latest Royal Bank of Scotland Report on Jobs survey signalled a fresh decline
in permanent staff appointments across Scotland during December.
The pace of
reduction was the strongest since April, as growing economic uncertainty
weighed on hiring decisions and discouraged workers from seeking new roles.
However, temp billings rose further in December, highlighting a preference for
temporary staff amongst employers.
Candidate shortages meanwhile continued to
push up starting salaries, though the rate of inflation eased notably from
November. Temp wage growth also softened at the end of the year.
overall demand for staff weakened further, with both permanent and temp
vacancies declining markedly in December.
Renewed fall in permanent placements
recruitment firms recorded a fresh fall in permanent staff appointments during
December, with declines now noted in four of the last five survey periods. The
rate of decrease was the most pronounced since April and sharp. The reduction
was linked by recruiters to heightened levels of economic uncertainty, which
dampened employers’ and workers’ intentions to hire or seek out new roles.
staff appointments fell at a steeper rate across Scotland than that seen across
the UK as a whole.
data pointed to a second consecutive monthly rise in billings received from the
employment of temporary staff across Scotland. The rate of expansion, though
mild, quickened from November. The latest rise was reportedly supported by
increased demand for contract workers.
recruiters across the UK recorded a further fall in temp billings during
Availability of permanent staff declines
staff availability across Scotland fell in December, thereby stretching the
current period of decrease to 35 months. The pace of decline remained sharp
despite easing to a three-month low. According to recruiters, fewer workers
were willing to risk a job move in the current economic climate.
reduction in the number of workers seeking permanent positions across Scotland
contrasted with the marked upturn in permanent staff availability at the UK
third consecutive monthly rise in temp candidate supply was recorded across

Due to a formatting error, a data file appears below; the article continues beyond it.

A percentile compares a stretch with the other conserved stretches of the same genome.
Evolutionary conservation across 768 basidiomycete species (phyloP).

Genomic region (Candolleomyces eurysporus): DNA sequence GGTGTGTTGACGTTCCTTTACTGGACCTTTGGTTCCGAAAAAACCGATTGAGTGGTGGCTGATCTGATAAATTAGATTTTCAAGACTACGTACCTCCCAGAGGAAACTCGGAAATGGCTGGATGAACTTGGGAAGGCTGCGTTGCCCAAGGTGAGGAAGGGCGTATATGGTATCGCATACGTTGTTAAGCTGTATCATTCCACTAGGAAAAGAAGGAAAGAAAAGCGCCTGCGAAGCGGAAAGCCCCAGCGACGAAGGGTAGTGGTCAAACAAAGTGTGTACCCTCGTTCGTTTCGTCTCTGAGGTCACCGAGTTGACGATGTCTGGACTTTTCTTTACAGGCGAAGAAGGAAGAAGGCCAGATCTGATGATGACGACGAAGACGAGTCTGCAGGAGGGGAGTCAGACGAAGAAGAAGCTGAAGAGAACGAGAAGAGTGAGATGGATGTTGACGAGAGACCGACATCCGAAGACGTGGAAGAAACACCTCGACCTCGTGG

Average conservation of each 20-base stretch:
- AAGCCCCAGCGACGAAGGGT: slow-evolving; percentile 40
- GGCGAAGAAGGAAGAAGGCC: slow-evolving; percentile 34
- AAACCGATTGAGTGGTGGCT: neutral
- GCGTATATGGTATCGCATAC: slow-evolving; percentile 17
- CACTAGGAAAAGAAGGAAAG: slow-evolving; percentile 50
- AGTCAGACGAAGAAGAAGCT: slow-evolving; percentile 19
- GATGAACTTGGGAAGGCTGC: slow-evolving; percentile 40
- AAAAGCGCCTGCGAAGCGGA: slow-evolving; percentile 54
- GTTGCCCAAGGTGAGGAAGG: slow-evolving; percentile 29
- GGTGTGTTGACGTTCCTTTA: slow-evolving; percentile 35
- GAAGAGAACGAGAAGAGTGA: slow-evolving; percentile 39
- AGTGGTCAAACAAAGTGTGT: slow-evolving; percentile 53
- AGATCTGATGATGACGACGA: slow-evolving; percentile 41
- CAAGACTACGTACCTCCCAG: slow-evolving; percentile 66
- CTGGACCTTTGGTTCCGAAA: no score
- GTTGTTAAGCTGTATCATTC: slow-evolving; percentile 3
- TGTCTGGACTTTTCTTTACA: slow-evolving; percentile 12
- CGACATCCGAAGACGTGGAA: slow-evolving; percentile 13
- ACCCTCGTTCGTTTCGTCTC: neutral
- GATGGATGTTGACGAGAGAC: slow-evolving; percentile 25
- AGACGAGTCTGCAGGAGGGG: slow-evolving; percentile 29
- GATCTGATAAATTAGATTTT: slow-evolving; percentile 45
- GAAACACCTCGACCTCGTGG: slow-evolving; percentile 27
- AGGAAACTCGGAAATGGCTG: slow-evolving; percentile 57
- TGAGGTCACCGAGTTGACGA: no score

Scotland in December. The respective seasonally adjusted index ticked up
further from September to signal a sharp rise in temp staff supply overall.
Recruiters often attributed the upturn to redundancies and the non-renewal of
However, growth of temp
staff supply across the UK as a whole continued to outpace that seen in
Permanent salary inflation eases notably
awarded to newly-placed permanent staff increased sharply across Scotland in
December. The rise in salaries was said to have been primarily driven by
candidate shortages. However, the rate of inflation moderated to a seven-month
low and was weaker than both the historical and UK-wide averages.
data signalled a further rise in temporary wages across Scotland at the end of
2023. While the pace of increase eased for the second month running, it
remained sharp overall and broadly in line with the long-run average. The
latest upturn in temp pay was largely linked to the growing cost of living.
the rate of temp wage growth quickened across the UK as a whole, it remained
weaker than that observed in Scotland.
Steeper drop in permanent vacancies
recruiters registered a marked fall in permanent vacancies during December.
Moreover, the rate of contraction was the strongest since November 2020. Demand
for permanent staff also weakened at the UK level, but only marginally.
the eight monitored sectors, Blue Collar and Engineering & Construction
recorded the joint-fastest falls in permanent vacancies. Meanwhile,
Nursing/Medical/Care defied the broader trend by reporting an upturn in
permanent staff demand.
has been the case since August, Scottish recruiters noted a fall in temp
vacancies in December. Moreover, the rate of contraction was the most marked in
three-and-a-half years. Meanwhile, demand for temp staff across the UK as a
whole rose slightly.
& Construction noted the quickest decline in short-term vacancies, followed
by Executive & Professional.
Sebastian Burnside, Chief
Economist at Royal Bank of Scotland, commented: "The Report on Jobs survey
highlights that 2023 has generally been a weak year for the Scottish labour
market, with permanent staff appointments rising in only three months of the
year. Moreover, December recorded the most marked decline in permanent placements
since April and one that was sharp overall, as employers were hesitant to
commit to new hires amid lingering economic uncertainty – a theme also observed
at the UK level. In contrast, temp billings continued to increase at the end of
the year as businesses opted for more flexible employment arrangements.
"The subdued economic
environment and signs of further declines in vacancies suggest that hiring
activity will remain weak as we head into 2024. However, softening demand
conditions have led to slower rates of pay growth, especially for permanent
starters’ salaries, helping to ease the pressure on employer’s budgets."